DAYS

Tsai Ming-liang’s a filmmaker who tends to make the same kind of picture over and over, like Yasujiro Ozu (to name one of his precursors) or Hong Sang-Soo (a contemporary.) This isn’t a deterrent, for nearly three decades after his feature debut (1992’s Rebels of the Neon God), he’s still unearthing inspiration in such long standing obsessions as loneliness, urban life, food, sex and, more so than perhaps any other auteur, water in all of its forms.

Since the anomalous erotic (!) musical The Wayward Cloud (2005), his work has seemingly turned more minimalist with each effort. His latest sports the disclaimer, “This film is intentionally un-subtitled”, which led me to expect even less action than his last narrative feature, Stray Dogs (2013), which had its share of endless long takes of people staring at a wall or eating a rotisserie chicken. Not that Days does a 180 on its predecessor, for it opens with another lengthy, static shot of Tsai’s long-running, now middle-aged protagonist Kang (Lee Kang-sheng) sitting and blankly staring into space over a steady rain.

Actually, quite a lot happens in the film; it just does so at a snail’s pace, occasionally approaching the repetitious style of classic structuralist cinema. When the film’s other character, the younger Non (Anong Houngheuangsy) spends ample time preparing his dinner, meticulously washing his lettuce and fish multiple times, it feels like a direct homage to the rituals incessantly enacted in real time throughout Chantal Akerman’s Jeanne Dielman… (1975).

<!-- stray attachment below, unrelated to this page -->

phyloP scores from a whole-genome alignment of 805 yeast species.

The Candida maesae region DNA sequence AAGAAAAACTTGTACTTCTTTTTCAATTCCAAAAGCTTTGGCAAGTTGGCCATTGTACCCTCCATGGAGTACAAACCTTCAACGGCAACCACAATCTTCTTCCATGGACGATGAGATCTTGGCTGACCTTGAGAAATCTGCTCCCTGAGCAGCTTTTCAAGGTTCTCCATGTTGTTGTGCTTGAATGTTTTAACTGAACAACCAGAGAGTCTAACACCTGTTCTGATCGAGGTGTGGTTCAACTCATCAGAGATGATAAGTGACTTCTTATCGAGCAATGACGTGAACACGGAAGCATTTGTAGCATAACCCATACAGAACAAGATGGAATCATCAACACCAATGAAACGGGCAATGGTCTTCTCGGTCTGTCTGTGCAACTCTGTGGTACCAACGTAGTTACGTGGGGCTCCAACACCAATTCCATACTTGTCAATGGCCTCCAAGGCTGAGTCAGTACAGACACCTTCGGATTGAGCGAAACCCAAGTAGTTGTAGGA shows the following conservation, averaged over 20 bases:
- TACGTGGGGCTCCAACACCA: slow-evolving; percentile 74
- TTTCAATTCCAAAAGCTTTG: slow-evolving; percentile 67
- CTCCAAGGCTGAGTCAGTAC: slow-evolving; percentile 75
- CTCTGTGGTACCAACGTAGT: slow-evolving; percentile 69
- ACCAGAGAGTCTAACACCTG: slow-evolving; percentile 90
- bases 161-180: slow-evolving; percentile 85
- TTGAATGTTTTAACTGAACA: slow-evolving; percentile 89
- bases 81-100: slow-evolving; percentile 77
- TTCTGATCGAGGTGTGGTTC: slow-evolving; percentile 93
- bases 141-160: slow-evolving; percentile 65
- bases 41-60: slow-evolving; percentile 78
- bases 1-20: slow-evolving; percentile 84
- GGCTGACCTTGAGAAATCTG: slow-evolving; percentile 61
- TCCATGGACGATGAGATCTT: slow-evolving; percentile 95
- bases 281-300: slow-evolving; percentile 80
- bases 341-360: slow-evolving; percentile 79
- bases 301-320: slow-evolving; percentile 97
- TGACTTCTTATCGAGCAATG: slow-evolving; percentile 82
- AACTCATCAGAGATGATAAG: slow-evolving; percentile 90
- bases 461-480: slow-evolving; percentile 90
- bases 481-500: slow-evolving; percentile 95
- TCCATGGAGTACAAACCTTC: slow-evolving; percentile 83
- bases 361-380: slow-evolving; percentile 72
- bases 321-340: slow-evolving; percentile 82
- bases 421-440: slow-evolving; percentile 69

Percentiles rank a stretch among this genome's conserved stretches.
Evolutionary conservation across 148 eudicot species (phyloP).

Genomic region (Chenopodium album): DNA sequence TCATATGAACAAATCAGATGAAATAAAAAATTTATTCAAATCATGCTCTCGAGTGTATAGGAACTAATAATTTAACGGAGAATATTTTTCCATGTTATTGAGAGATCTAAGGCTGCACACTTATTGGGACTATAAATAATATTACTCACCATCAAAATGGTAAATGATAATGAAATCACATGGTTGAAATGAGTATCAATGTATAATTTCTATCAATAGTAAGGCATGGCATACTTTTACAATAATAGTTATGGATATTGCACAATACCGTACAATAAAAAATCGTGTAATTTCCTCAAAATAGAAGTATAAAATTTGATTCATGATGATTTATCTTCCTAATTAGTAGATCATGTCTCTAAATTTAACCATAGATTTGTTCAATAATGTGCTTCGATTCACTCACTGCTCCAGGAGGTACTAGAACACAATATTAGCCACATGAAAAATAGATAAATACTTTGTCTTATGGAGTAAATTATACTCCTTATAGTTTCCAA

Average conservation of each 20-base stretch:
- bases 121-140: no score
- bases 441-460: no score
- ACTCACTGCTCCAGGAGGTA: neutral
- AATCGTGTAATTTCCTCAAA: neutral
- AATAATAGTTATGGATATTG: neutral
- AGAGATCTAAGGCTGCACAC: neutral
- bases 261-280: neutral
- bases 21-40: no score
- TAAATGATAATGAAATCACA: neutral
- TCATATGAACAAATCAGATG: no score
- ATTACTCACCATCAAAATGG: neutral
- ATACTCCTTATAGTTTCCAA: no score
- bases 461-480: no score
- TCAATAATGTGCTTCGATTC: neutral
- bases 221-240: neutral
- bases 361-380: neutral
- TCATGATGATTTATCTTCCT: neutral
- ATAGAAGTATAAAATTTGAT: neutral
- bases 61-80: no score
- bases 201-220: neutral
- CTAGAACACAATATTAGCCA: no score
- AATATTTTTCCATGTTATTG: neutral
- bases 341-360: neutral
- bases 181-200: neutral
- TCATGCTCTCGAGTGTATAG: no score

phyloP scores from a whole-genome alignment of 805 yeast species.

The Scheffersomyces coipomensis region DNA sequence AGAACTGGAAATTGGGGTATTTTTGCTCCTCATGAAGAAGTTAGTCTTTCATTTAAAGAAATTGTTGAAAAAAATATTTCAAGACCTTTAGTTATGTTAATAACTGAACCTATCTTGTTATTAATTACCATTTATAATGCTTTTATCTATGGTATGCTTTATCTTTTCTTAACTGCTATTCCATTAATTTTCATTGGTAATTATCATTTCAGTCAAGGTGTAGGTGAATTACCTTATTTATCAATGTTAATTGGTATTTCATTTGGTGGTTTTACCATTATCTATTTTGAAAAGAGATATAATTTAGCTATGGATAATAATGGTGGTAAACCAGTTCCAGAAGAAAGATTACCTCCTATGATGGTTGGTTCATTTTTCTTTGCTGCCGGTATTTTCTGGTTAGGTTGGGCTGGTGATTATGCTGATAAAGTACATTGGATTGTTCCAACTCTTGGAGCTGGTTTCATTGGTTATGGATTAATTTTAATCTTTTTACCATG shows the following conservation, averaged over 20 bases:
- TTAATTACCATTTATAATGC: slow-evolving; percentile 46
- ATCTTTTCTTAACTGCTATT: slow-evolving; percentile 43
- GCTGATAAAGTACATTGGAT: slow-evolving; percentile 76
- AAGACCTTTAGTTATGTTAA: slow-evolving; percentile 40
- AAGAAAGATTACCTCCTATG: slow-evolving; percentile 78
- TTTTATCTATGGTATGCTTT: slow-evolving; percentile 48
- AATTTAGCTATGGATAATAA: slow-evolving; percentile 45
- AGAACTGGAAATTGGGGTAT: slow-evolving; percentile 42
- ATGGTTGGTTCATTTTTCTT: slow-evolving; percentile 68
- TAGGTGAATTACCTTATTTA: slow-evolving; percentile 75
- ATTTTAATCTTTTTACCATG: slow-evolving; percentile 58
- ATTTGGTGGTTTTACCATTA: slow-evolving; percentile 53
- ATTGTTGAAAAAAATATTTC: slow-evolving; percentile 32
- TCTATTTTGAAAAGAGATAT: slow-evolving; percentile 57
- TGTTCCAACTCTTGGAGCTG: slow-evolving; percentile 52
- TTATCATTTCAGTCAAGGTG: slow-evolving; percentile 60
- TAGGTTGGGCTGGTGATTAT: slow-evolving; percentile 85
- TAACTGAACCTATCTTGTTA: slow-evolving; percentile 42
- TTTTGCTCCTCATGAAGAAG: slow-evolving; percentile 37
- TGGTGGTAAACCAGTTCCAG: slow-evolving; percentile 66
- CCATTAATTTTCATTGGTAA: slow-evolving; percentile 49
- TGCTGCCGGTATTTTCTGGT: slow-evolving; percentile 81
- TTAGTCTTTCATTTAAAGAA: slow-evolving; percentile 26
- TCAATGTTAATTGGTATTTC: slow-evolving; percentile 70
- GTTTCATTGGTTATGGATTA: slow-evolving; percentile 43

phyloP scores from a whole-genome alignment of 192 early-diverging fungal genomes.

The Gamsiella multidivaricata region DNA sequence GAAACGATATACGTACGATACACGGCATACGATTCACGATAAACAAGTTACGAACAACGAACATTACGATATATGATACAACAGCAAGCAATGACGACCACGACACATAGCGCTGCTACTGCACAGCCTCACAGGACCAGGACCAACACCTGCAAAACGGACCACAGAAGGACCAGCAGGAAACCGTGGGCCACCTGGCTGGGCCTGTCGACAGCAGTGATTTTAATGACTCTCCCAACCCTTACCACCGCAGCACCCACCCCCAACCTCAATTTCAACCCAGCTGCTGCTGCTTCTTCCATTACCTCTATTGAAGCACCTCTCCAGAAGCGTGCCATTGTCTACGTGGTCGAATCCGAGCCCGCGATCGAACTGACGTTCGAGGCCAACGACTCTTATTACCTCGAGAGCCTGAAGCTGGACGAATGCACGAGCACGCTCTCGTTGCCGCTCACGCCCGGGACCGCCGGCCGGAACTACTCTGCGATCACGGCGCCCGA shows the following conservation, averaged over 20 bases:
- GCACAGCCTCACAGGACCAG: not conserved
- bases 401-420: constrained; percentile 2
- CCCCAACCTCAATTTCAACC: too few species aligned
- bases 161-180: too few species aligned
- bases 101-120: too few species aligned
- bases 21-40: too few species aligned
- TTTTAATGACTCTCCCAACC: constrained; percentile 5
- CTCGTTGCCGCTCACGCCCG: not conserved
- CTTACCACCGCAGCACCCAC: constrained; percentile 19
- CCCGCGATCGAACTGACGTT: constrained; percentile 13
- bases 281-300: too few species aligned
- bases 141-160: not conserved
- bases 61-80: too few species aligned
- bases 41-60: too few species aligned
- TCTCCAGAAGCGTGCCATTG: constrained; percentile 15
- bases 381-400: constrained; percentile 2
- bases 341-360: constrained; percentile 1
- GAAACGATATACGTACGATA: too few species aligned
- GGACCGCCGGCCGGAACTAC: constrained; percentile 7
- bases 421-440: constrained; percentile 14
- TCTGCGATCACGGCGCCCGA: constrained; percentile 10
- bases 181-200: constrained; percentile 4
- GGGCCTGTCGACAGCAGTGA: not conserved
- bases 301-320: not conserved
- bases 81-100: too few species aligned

Individual scenes with Kang or Non make up the film’s first half; a little more than midway through, the two men come together in a long sequence that most viewers will decidedly not find boring. Afterwards, we see them apart again until the final shot fades to white. Again, a deliberate structure, even if Tsai claims he pretty much made the film up as he went along, working without a screenplay (there’s so little dialogue that the subtitles aren’t missed.)

Viewers unfamiliar with or unreceptive to Tsai’s work may think, “Huh?” at all this; his devotees might also initially arrive at that conclusion, at least initially. While not as masterful as, say, What Time Is It There? (2001), given time to absorb and ponder Days, I grew to appreciate it far more. It’s a quiet and often gentle film, running through those same, ongoing obsessions I mentioned above; fortunately, they don’t yet feel stale or superfluous. Like any master of minimalism, Tsai’s still adept at taking the same puzzle pieces and rearranging them into (if ever so slightly) distinct configurations that at best inspire one to look at the familiar with fresh eyes.